As we reported recently, Krafton’s financials for the Q3 period were recently released and contained a great deal of information about the company’s monetary situation. From a slump in sales for PUBG Mobile and an overall rise for PUBG on other platforms to their recommitment to the Indian market. However, one piece of information we didn’t mention was that Krafton announced, with little fanfare, their intent to acquire developers of The Ascent, Neon Giant.
The specific passage includes a gesture to the company focusing more on platforms other than mobile “Furthermore, KRAFTON continues to invest in its development and service capabilities to ensure a steady pipeline of premium titles. The company announced plans to acquire Swedish studio Neon Giant (The Ascent), which is currently working on an open-world FPS game”.
A pivot from mobile?
Although companies such as Take-Two Interactive and Activision-Blizzard have recently seen their revenue become mobile-first, the dominant platforms for gaming remain the big two of console and PC. Although we can speculate about how companies will begin investing more into mobile, it should be noted that doing so is not without its risks. So some companies will likely want to hedge their bets by investing back into other platforms.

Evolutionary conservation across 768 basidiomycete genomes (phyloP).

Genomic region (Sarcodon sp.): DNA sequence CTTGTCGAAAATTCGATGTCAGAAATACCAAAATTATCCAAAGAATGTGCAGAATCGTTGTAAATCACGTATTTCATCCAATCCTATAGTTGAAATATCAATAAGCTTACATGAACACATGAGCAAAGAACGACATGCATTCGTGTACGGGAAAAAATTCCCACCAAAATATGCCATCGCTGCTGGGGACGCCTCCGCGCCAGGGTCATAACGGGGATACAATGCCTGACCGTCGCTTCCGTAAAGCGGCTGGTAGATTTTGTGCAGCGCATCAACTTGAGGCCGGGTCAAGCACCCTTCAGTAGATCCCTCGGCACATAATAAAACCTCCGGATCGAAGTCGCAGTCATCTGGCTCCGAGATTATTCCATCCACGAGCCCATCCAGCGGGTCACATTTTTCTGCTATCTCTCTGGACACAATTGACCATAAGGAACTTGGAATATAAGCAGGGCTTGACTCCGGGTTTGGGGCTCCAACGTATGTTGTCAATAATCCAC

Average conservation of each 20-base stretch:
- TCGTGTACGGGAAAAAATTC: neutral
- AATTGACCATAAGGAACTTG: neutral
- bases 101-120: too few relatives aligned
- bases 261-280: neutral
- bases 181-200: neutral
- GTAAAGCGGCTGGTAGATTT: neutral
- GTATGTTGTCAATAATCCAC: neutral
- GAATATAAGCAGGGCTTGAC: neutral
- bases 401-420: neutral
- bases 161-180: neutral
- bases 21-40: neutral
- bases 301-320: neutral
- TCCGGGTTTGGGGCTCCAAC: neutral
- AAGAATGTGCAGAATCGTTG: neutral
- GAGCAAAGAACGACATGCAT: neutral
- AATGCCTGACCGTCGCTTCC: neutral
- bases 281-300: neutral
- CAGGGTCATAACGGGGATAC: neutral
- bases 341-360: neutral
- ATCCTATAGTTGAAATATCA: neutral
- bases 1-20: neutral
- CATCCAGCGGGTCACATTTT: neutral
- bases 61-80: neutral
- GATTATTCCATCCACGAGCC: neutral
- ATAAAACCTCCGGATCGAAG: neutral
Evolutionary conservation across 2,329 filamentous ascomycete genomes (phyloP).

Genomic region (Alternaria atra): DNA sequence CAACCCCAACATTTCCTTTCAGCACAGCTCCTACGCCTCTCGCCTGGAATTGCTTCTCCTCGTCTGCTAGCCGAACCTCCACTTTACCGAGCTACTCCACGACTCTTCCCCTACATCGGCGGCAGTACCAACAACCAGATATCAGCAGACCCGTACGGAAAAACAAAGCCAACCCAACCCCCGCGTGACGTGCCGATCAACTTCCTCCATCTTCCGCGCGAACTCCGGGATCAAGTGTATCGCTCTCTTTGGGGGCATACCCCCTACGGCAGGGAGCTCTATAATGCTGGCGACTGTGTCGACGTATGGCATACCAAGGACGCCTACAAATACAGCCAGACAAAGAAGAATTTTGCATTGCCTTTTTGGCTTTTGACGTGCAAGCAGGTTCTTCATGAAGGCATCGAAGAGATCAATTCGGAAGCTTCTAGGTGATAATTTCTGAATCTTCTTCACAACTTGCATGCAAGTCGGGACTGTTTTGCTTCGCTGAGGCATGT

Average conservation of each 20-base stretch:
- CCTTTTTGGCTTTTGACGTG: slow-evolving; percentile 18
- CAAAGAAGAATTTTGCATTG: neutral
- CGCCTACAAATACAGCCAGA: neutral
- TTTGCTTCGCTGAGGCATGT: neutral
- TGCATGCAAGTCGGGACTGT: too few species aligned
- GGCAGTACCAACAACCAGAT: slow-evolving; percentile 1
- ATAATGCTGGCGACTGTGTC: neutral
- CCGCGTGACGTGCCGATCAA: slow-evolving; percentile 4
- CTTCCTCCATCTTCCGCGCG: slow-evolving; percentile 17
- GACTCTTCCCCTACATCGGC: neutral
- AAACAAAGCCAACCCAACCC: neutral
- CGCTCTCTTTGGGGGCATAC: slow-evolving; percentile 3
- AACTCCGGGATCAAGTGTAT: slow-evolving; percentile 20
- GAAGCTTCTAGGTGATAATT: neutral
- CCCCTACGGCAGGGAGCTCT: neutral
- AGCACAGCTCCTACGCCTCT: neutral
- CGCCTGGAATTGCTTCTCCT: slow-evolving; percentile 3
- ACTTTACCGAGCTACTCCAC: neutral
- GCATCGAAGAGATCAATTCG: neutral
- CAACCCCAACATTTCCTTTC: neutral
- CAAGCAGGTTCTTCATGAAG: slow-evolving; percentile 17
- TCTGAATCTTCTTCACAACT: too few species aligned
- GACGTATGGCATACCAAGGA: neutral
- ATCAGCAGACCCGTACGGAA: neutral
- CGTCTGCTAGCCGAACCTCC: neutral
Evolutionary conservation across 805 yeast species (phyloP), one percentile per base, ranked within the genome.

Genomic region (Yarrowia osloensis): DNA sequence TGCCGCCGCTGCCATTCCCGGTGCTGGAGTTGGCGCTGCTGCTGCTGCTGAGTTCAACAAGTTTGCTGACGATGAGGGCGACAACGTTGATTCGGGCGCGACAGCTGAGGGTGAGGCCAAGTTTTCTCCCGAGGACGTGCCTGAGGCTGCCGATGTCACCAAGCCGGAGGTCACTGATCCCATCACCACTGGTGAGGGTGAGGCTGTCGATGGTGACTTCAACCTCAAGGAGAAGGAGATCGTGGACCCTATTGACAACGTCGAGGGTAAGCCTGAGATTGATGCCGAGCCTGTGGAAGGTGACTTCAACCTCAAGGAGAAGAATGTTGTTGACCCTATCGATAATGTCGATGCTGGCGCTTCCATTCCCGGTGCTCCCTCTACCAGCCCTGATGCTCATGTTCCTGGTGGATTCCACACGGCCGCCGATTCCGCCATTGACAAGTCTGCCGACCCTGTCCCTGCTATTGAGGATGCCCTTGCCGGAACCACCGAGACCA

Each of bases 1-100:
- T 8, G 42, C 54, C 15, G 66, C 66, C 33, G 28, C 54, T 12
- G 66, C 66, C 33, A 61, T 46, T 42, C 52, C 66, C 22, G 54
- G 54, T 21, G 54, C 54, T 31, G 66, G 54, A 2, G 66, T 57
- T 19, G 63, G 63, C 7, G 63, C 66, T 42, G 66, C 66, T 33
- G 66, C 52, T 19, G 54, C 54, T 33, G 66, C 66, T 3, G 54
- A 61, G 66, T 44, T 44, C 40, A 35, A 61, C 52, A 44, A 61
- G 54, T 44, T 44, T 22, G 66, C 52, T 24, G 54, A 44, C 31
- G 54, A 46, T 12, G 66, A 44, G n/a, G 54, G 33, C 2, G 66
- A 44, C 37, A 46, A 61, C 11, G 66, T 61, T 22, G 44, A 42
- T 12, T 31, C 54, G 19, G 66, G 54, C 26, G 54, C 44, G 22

The lower revenue for PUBG Mobile, and Krafton’s battle to reinstate BGMI (BattleGrounds Mobile India) might have soured their mobile ventures somewhat. Although we’re unlikely to see them shift away entirely, it does not sound as if that’s where their priorities lie if they’re acquiring a studio that works mainly for consoles and PC. It’s possible once they’re sure of whether or not BGMI can be reinstated, we’ll see some more movements in their mobile department. Given the growth of the Indian mobile market, it’s unlikely that Krafton would ever want to divest without pursuing every option first.
Mobile gaming is having a big boost at the moment, and we recently got a chance to talk to Supercell Game Lead on Brawl Stars, Frank Keienburg about Supercell and their work, as well as what he believes other platforms can learn from mobile.